Although many coffee lovers claim that it is a personal choice, the use of a filter paper, a metal filter or a cloth filter is essential for you to ensure that you don’t get any sediment from getting into your cup and having some control over how much coffee oil gets into your brew based on the type of filter that you use.

Do Paper Coffee Filters Have Plastic In Them?

Paper coffee filters are made of paper but not absolutely 100% paper as there is a very small amount of plastic that is used to bind the paper fibers.

Is It Safe To Reuse Paper Coffee Filters?

Yes, you most certainly can reuse coffee filters. Even though they are cheap, and coffee enthusiasts may get a little snobby and insist on using your filter only once, the hard fact of the matter is you can use your filter a few times and still get great coffee.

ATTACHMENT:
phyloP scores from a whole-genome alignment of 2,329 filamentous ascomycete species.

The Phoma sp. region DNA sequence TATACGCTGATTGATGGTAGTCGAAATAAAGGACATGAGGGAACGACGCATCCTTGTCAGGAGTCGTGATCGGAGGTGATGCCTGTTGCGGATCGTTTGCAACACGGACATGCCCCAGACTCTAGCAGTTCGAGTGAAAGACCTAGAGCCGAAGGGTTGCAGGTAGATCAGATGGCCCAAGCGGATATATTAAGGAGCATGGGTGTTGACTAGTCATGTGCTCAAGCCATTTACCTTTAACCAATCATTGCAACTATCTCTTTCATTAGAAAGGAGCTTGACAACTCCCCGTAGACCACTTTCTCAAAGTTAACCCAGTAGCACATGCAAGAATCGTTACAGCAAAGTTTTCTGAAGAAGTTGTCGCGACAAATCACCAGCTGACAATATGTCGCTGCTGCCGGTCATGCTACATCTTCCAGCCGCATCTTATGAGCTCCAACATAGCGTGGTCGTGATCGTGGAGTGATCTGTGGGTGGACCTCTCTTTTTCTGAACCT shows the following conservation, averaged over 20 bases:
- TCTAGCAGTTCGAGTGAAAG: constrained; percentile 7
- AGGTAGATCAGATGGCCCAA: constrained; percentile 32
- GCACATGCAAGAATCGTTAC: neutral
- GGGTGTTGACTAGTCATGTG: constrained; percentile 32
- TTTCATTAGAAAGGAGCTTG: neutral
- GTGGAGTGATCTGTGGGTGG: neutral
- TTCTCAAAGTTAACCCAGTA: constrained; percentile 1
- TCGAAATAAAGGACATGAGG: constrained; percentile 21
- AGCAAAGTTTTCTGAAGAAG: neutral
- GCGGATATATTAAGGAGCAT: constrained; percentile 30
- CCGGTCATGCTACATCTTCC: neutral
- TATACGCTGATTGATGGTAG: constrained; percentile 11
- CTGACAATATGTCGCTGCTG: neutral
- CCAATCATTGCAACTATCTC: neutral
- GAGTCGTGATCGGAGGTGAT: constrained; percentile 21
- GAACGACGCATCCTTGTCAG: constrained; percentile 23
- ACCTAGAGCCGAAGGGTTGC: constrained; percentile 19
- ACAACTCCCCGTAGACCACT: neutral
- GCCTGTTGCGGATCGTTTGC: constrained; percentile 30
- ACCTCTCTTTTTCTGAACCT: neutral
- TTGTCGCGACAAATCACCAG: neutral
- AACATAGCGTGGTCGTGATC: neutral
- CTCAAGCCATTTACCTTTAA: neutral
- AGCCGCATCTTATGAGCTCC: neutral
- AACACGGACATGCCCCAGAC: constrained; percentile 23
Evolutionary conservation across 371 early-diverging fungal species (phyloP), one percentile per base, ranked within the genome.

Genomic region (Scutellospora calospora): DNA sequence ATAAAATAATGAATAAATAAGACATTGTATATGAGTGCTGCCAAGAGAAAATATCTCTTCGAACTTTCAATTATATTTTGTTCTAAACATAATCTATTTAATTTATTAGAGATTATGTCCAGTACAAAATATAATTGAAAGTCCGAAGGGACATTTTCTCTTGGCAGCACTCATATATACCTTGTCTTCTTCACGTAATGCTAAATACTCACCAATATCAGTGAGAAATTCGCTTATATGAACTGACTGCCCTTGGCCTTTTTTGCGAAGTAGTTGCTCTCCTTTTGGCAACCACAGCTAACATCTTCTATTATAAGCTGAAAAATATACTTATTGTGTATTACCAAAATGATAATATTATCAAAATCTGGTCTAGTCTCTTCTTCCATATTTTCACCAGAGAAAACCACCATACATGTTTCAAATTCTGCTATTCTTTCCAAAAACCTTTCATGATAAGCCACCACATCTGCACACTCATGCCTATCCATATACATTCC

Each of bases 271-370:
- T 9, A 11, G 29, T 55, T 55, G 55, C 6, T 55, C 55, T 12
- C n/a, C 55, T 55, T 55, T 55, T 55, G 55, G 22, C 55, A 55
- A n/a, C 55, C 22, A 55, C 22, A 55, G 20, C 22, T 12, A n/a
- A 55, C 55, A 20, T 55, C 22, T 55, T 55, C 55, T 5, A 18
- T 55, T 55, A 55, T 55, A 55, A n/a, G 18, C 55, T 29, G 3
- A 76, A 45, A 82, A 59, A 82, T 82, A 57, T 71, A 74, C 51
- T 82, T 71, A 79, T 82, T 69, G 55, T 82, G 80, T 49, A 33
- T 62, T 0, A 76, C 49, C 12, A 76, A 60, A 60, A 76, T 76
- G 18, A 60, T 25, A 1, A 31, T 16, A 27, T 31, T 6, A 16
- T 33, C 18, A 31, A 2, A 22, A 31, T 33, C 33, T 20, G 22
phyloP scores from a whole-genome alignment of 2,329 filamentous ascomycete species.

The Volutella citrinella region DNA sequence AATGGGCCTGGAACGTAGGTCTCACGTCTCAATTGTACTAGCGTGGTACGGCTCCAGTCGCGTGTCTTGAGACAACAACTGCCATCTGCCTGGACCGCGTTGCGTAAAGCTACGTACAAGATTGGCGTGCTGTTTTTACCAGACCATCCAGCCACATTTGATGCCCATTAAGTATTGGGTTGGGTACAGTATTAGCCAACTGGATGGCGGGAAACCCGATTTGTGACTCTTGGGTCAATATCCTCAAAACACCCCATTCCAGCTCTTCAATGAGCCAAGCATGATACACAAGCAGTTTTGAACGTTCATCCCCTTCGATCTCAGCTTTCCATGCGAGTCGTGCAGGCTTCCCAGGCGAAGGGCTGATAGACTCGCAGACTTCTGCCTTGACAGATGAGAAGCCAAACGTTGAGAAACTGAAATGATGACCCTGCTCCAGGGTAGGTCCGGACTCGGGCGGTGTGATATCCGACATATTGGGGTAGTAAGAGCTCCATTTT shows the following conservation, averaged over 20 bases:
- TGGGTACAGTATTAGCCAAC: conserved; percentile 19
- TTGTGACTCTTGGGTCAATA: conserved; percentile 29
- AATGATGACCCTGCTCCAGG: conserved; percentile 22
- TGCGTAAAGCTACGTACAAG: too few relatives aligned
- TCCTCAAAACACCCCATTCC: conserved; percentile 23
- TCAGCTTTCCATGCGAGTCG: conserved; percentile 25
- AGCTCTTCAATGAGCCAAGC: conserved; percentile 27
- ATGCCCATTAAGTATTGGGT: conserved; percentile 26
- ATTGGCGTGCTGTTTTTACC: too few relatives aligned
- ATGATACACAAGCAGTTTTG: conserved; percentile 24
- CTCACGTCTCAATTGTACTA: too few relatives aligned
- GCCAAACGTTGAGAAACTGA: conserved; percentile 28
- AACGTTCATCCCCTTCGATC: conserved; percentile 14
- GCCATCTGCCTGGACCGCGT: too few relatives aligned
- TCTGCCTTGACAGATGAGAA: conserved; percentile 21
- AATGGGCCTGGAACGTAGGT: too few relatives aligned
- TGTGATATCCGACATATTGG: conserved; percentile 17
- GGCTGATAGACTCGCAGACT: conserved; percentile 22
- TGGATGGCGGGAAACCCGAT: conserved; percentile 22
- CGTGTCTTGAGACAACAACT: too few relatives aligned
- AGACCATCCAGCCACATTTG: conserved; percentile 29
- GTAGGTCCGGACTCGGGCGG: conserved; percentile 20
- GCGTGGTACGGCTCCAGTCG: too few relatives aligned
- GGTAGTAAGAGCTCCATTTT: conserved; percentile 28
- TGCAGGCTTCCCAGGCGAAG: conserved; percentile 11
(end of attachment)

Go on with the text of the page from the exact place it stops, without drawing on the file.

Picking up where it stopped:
As a bonus, there will be less waste which will help the environment.

Do Coffee Filters Make A Difference In Taste?

Yes, a coffee filter makes a big difference to the taste of your coffee. It is important to know that using a coffee filter does not detract from the flavor of your coffee, but it does alter how your coffee will taste depending on what type of filter you use.

A paper filter will result in a very clean and crisp tasting coffee while a metal filter produces a bolder coffee with a heavier body. A cotton filter will result in a coffee that is a middle ground between a paper filter and a metal filter.

Final Thoughts – What Can I Use Instead Of Coffee Filters?